01 November 2011
IFJ Action to Strengthen Media Freedom in the Pacific
The International Federation of Journalists (IFJ) is currently implementing a new project in the Pacific designed to strengthen the role of media workers and press freedom advocates in defending and promoting human rights and fundamental freedoms in the region.
Media for Democracy and Human Rights in the Pacific, which is supported by the European Union and UNESCO, aims to bring together an enduring coalition of organisations and individuals who will jointly promote and defend rights related to freedom of the media, freedom of expression, access to information and the right to free association.
“This project sees the IFJ work with associates and colleagues from Pacific Island nations and the region to deliver on-the-ground skills development for media workers in the region,” IFJ Asia-Pacific Director Jacqueline Park said.
“Media for Democracy and Human Rights in the Pacific is an IFJ-coordinated project which has particular relevance to Fiji as a country where fundamental freedoms are at great risk and pose negative repercussions for other States in the region.”
IFJ Asia-Pacific, with national and regional organisations based in the Pacific, has coordinated a series of training and related activities to develop skills in monitoring of media rights in Pacific States and promoting a culture of public service journalism.
The work is being implemented by the IFJ with Lisa Williams-Lahari as local coordinator and media rights monitor. She has extensive experience in advocating media freedom across the Pacific.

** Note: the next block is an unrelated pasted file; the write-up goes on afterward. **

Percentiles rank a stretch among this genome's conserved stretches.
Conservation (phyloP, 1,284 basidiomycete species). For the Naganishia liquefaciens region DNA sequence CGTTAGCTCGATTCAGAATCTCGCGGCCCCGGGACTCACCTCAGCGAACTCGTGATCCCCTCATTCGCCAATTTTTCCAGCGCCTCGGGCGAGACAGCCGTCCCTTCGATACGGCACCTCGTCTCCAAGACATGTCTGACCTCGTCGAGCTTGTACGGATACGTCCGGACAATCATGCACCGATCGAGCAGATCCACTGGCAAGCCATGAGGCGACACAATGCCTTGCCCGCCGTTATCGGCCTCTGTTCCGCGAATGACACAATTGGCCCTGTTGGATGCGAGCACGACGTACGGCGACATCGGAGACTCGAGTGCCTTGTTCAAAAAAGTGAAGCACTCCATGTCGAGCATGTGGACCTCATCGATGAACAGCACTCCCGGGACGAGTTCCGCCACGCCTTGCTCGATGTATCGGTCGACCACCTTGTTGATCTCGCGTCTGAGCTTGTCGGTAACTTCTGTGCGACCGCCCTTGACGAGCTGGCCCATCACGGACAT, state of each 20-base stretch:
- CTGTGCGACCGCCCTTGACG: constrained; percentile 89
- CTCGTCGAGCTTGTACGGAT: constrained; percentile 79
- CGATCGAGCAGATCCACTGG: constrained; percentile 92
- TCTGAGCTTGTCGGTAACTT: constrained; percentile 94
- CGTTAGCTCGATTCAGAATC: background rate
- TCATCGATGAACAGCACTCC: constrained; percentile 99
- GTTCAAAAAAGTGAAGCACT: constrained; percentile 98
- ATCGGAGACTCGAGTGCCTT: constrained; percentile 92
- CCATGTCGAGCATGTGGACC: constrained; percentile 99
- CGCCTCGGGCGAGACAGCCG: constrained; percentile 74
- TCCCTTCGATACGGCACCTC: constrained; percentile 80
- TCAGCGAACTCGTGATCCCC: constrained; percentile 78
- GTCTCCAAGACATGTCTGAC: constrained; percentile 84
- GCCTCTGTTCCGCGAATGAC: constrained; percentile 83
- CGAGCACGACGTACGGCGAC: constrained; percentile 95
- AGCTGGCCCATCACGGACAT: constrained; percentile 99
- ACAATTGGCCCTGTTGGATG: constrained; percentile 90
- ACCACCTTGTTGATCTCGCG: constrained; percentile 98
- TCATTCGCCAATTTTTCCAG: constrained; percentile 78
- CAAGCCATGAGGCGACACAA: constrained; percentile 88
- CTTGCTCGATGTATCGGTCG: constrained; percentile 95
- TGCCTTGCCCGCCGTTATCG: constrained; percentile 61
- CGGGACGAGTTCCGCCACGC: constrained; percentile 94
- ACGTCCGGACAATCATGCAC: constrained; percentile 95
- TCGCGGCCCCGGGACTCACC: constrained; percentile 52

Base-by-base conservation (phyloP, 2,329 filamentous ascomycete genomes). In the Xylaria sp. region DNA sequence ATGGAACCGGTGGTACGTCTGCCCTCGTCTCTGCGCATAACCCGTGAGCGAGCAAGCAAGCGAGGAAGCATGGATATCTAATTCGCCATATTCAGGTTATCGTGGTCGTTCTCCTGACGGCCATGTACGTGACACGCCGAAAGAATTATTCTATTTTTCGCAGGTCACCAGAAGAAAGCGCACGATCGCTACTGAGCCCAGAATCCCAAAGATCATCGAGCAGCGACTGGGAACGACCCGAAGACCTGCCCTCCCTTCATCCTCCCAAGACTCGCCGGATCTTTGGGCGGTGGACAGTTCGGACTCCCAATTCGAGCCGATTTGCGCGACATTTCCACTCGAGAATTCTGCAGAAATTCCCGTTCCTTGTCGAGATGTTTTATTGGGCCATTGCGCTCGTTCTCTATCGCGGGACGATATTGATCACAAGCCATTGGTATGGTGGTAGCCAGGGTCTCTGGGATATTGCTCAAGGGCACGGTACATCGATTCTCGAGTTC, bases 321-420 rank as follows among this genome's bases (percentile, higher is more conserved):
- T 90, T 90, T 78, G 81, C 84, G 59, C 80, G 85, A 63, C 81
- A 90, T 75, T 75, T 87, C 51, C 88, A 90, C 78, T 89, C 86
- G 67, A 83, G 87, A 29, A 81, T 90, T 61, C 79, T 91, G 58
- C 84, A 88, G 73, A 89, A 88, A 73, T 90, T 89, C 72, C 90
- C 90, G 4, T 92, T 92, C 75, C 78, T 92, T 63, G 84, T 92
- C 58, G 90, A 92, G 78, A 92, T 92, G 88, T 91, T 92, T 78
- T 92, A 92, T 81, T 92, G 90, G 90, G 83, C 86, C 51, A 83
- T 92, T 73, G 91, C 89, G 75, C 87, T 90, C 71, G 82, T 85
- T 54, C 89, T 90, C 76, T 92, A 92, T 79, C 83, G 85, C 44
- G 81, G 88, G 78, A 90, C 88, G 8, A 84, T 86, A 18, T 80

“Journalists and their organisations have an important role to play in ensuring that censorship, restrictions and attacks against the media and media personnel are not tolerated, that media independence is valued and encouraged, and in promoting democratic processes and accountable governance,” Park said.
“By supporting the role of journalists and the media in campaigning for press freedom and media independence, the program will reinforce the central role of an independent media in promoting civil society, democratic discourse and human rights for all within the Pacific community.”
The project runs over 24 months, with phased activities conducted in various countries.
The most recent activity of the project was a roundtable meeting of Pacific journalists and media partners which highlighted the importance of developing media skills and standards for both mainstream and citizen
A copy of the outcomes statement for the activity is availablefor download here: Pacific Media Rising 2011 - Outcomes Statement.pdf
For further information contact IFJ Asia-Pacific on +612 9333 0919
The IFJ represents more than 600,000 journalists in 125 countries
Find the IFJ on Twitter: @ifjasiapacific